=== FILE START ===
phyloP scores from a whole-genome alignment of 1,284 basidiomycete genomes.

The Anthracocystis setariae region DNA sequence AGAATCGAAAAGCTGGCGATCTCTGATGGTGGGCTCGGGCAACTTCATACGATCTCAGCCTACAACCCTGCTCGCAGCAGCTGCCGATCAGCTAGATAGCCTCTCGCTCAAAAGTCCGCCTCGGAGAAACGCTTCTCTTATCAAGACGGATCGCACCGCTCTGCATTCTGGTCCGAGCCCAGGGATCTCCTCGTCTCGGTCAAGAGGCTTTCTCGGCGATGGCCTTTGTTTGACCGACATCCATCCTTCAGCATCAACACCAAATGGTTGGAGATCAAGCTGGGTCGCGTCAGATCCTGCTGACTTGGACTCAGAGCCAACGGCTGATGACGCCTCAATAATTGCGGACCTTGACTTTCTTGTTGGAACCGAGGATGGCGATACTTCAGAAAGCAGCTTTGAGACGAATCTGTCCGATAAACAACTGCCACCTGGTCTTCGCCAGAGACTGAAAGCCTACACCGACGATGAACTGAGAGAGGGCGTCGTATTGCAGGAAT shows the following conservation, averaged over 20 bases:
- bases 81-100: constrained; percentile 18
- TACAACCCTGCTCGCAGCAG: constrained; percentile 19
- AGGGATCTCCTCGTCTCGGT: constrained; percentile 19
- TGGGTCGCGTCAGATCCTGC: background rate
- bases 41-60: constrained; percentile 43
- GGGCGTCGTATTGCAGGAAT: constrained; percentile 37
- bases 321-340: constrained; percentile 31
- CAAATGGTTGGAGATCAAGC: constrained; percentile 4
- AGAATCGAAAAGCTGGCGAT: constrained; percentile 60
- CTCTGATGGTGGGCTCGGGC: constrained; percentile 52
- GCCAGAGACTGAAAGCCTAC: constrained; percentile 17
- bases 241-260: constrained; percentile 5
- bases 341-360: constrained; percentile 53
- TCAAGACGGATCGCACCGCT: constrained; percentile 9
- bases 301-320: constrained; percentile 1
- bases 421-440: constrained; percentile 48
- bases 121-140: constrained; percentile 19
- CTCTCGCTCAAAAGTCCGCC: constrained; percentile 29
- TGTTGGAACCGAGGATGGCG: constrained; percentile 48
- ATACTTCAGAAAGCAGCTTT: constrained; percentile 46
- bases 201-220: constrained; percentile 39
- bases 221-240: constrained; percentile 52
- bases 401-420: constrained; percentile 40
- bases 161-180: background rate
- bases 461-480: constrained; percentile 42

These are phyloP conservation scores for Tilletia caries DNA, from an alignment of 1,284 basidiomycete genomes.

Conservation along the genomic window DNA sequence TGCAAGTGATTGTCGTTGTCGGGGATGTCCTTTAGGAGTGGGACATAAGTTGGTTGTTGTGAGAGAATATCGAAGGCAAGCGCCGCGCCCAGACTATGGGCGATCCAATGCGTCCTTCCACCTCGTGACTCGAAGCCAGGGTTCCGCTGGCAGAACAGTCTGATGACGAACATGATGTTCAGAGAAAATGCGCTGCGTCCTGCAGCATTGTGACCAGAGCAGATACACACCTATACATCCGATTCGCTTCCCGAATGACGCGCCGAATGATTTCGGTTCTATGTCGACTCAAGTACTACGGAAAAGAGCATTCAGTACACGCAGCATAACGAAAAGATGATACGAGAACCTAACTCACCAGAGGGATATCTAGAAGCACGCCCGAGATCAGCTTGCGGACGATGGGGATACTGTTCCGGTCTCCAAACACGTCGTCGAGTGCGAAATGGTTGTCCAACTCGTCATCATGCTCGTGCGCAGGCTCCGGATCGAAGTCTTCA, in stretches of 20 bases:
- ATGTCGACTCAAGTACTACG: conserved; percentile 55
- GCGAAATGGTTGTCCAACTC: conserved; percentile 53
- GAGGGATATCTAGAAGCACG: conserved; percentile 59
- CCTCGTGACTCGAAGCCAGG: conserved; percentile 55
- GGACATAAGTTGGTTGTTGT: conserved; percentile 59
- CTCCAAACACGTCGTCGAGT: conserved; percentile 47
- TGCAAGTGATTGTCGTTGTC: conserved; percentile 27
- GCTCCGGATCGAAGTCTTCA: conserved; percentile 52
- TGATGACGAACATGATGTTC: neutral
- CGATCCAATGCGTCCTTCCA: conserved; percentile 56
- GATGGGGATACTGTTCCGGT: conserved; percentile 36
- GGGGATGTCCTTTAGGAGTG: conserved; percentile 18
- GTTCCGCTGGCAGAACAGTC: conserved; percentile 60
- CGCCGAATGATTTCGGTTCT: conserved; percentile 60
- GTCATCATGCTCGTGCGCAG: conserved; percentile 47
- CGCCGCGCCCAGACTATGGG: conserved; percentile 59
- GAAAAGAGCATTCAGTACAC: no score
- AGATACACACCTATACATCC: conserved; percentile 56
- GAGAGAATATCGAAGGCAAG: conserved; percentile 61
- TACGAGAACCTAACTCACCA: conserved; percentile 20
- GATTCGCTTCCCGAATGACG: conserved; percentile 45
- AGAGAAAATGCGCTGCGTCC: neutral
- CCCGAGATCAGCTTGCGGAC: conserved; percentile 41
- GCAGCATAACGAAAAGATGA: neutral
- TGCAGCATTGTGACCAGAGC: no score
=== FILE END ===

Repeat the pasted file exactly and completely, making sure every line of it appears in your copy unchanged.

phyloP scores from a whole-genome alignment of 1,284 basidiomycete genomes.

The Anthracocystis setariae region DNA sequence AGAATCGAAAAGCTGGCGATCTCTGATGGTGGGCTCGGGCAACTTCATACGATCTCAGCCTACAACCCTGCTCGCAGCAGCTGCCGATCAGCTAGATAGCCTCTCGCTCAAAAGTCCGCCTCGGAGAAACGCTTCTCTTATCAAGACGGATCGCACCGCTCTGCATTCTGGTCCGAGCCCAGGGATCTCCTCGTCTCGGTCAAGAGGCTTTCTCGGCGATGGCCTTTGTTTGACCGACATCCATCCTTCAGCATCAACACCAAATGGTTGGAGATCAAGCTGGGTCGCGTCAGATCCTGCTGACTTGGACTCAGAGCCAACGGCTGATGACGCCTCAATAATTGCGGACCTTGACTTTCTTGTTGGAACCGAGGATGGCGATACTTCAGAAAGCAGCTTTGAGACGAATCTGTCCGATAAACAACTGCCACCTGGTCTTCGCCAGAGACTGAAAGCCTACACCGACGATGAACTGAGAGAGGGCGTCGTATTGCAGGAAT shows the following conservation, averaged over 20 bases:
- bases 81-100: constrained; percentile 18
- TACAACCCTGCTCGCAGCAG: constrained; percentile 19
- AGGGATCTCCTCGTCTCGGT: constrained; percentile 19
- TGGGTCGCGTCAGATCCTGC: background rate
- bases 41-60: constrained; percentile 43
- GGGCGTCGTATTGCAGGAAT: constrained; percentile 37
- bases 321-340: constrained; percentile 31
- CAAATGGTTGGAGATCAAGC: constrained; percentile 4
- AGAATCGAAAAGCTGGCGAT: constrained; percentile 60
- CTCTGATGGTGGGCTCGGGC: constrained; percentile 52
- GCCAGAGACTGAAAGCCTAC: constrained; percentile 17
- bases 241-260: constrained; percentile 5
- bases 341-360: constrained; percentile 53
- TCAAGACGGATCGCACCGCT: constrained; percentile 9
- bases 301-320: constrained; percentile 1
- bases 421-440: constrained; percentile 48
- bases 121-140: constrained; percentile 19
- CTCTCGCTCAAAAGTCCGCC: constrained; percentile 29
- TGTTGGAACCGAGGATGGCG: constrained; percentile 48
- ATACTTCAGAAAGCAGCTTT: constrained; percentile 46
- bases 201-220: constrained; percentile 39
- bases 221-240: constrained; percentile 52
- bases 401-420: constrained; percentile 40
- bases 161-180: background rate
- bases 461-480: constrained; percentile 42

These are phyloP conservation scores for Tilletia caries DNA, from an alignment of 1,284 basidiomycete genomes.

Conservation along the genomic window DNA sequence TGCAAGTGATTGTCGTTGTCGGGGATGTCCTTTAGGAGTGGGACATAAGTTGGTTGTTGTGAGAGAATATCGAAGGCAAGCGCCGCGCCCAGACTATGGGCGATCCAATGCGTCCTTCCACCTCGTGACTCGAAGCCAGGGTTCCGCTGGCAGAACAGTCTGATGACGAACATGATGTTCAGAGAAAATGCGCTGCGTCCTGCAGCATTGTGACCAGAGCAGATACACACCTATACATCCGATTCGCTTCCCGAATGACGCGCCGAATGATTTCGGTTCTATGTCGACTCAAGTACTACGGAAAAGAGCATTCAGTACACGCAGCATAACGAAAAGATGATACGAGAACCTAACTCACCAGAGGGATATCTAGAAGCACGCCCGAGATCAGCTTGCGGACGATGGGGATACTGTTCCGGTCTCCAAACACGTCGTCGAGTGCGAAATGGTTGTCCAACTCGTCATCATGCTCGTGCGCAGGCTCCGGATCGAAGTCTTCA, in stretches of 20 bases:
- ATGTCGACTCAAGTACTACG: conserved; percentile 55
- GCGAAATGGTTGTCCAACTC: conserved; percentile 53
- GAGGGATATCTAGAAGCACG: conserved; percentile 59
- CCTCGTGACTCGAAGCCAGG: conserved; percentile 55
- GGACATAAGTTGGTTGTTGT: conserved; percentile 59
- CTCCAAACACGTCGTCGAGT: conserved; percentile 47
- TGCAAGTGATTGTCGTTGTC: conserved; percentile 27
- GCTCCGGATCGAAGTCTTCA: conserved; percentile 52
- TGATGACGAACATGATGTTC: neutral
- CGATCCAATGCGTCCTTCCA: conserved; percentile 56
- GATGGGGATACTGTTCCGGT: conserved; percentile 36
- GGGGATGTCCTTTAGGAGTG: conserved; percentile 18
- GTTCCGCTGGCAGAACAGTC: conserved; percentile 60
- CGCCGAATGATTTCGGTTCT: conserved; percentile 60
- GTCATCATGCTCGTGCGCAG: conserved; percentile 47
- CGCCGCGCCCAGACTATGGG: conserved; percentile 59
- GAAAAGAGCATTCAGTACAC: no score
- AGATACACACCTATACATCC: conserved; percentile 56
- GAGAGAATATCGAAGGCAAG: conserved; percentile 61
- TACGAGAACCTAACTCACCA: conserved; percentile 20
- GATTCGCTTCCCGAATGACG: conserved; percentile 45
- AGAGAAAATGCGCTGCGTCC: neutral
- CCCGAGATCAGCTTGCGGAC: conserved; percentile 41
- GCAGCATAACGAAAAGATGA: neutral
- TGCAGCATTGTGACCAGAGC: no score